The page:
However this conclusion largely avoids the certified question of whether the AFCCA “incorrectly applied the standard of law . . . when evaluating whether trial defense counsel was ineffective for not seeking expert assistance,” and the granted question of whether Appellee “received ineffective assistance of counsel when defense counsel failed to obtain an expert consultant.” Both of these questions asked CAAF to reach the matter of whether it is deficient for a trial defense counsel to fail to request expert assistance mid-trial when a Government expert gives unexpectedly-damaging testimony (the facts of this case). But CAAF’s opinion only goes so far as to say that “[t]o the extent that the AFCCA’s decision might be read to say that counsel’s performance is per se deficient by failing to counteract an adverse expert’s unexpected testimony with an expert witness of their own, that would be an erroneous statement of the law.” Slip op. at 16. The opinion makes clear that this was not per se deficient, but it specifically refuses to address any actual deficiency:

Since we conclude that Appellee was not prejudiced by any alleged error, see supra Part III.C., we do not reach the question whether defense counsel’s decision not to renew the defense motion for expert assistance in fact constituted deficient performance in this case.

Slip op. at 16 (emphasis added). Moreover, the opinion strongly implies – but does not explicitly state – that CAAF finds this question to be mooted by its prejudice analysis:

Appellant won below on the absence of prejudice, and we agree with the AFCCA that there is no prejudice. See United States v. Gilley, 14 C.M.A. 226, 226-27, 34 C.M.R. 6, 6-7 (1963) (holding the questions presented moot because “[p]ractically speaking, any action which we might take with respect to the certified issues would not materially alter the situation presented with respect either to the accused or the Government”); see also United States v. McIvor, 21 C.M.A. 156, 158, 44 C.M.R. 210, 212 (1972) (holding the certified questions moot because resolution of the issue would not “result in a material alteration of the relationship of the parties”); United States v. Aletky, 15 C.M.A. 536, 536-37, 37 C.M.R. 156, 156-57 (1967) (holding the certified question moot because the accused had been separated from the service).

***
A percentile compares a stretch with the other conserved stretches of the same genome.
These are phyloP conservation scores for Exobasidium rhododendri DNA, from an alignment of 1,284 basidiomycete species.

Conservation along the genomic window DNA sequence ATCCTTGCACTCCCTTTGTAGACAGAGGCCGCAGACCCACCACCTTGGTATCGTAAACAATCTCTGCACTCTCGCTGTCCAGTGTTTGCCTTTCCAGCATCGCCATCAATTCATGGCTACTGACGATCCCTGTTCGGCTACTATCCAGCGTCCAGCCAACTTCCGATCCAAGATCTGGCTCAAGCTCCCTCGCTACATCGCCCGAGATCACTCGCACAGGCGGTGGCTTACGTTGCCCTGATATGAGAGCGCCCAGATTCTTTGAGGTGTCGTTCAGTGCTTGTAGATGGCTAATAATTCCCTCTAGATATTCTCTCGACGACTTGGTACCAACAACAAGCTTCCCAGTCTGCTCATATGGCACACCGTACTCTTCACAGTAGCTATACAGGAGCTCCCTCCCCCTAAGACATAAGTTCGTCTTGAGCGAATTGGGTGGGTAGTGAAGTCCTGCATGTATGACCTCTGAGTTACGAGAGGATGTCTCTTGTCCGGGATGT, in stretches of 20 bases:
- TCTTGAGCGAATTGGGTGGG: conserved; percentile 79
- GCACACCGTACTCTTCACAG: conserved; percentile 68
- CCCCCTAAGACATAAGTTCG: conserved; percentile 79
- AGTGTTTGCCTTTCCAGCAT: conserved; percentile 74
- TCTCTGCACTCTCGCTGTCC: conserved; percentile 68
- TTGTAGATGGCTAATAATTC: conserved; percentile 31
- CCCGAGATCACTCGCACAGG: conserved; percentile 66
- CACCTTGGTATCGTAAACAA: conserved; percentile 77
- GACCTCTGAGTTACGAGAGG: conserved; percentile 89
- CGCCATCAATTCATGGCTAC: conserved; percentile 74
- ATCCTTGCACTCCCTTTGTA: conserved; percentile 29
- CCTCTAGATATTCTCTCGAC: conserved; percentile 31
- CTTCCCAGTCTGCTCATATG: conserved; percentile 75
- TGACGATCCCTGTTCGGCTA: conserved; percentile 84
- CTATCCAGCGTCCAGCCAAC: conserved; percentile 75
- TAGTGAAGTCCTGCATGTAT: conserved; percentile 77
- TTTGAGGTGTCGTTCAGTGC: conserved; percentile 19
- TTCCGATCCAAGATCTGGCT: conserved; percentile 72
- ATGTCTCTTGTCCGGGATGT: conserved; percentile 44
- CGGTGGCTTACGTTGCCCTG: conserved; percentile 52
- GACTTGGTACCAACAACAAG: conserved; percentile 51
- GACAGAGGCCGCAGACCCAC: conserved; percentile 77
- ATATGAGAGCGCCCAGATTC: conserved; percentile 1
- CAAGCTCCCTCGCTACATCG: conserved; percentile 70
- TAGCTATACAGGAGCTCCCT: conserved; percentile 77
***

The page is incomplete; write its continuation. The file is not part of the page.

Slip op. at 16-17. Despite the choice of authorities, this is not the first time in four decades that CAAF has refused to answer a certified question on mootness grounds (see, for example, United States v. Miller, 62 M.J. 471, 475 (C.A.A.F. 2006)).

CAAF’s resolution of this case leaves in a sort of limbo the AFCCA’s finding that the Trial Defense Counsel were deficient when they failed to request expert assistance, and the basis for that conclusion is worth a closer look:

While we find the defense decision to withdraw the request for an expert in exchange for limiting TB’s testimony was within the bounds of reasonable performance expected from competent counsel, we conclude that defense counsels’ failure to seek production of a SANE expert after TB testified was not. . . . once trial defense counsel realized TB’s testimony changed from the expected benign description of the anal injuries to providing her opinion that the trauma was extremely significant and resulted from forcible penetration, accompanied by a substantial discussion of the medical findings she made during her examination, trial defense counsel should have realized they were unprepared to cross-examine her. Because of the importance of TB’s testimony and counsels’ unfamiliarity with the subject matter, the prudent course of action would have been to ask the military judge for a delay to request expert assistance. We find counsels’ failure to obtain expert assistance at this point of the trial fell measurably below the performance ordinarily expected of fallible lawyers. By defense counsels’ own admission, they did not have the training or expertise to fully understand the medical evidence presented by TB.

Datavs, 70 M.J. 600 (emphasis added). Trial defense counsel routinely face witnesses who provide technical evidence that counsel do not “fully understand.” In this context, it’s easy to understand why the JAG certified this case, and hard to understand why CAAF refused to reach the underlying question of deficiency. And that means that it’s just a matter of time before the underlying question is before CAAF again.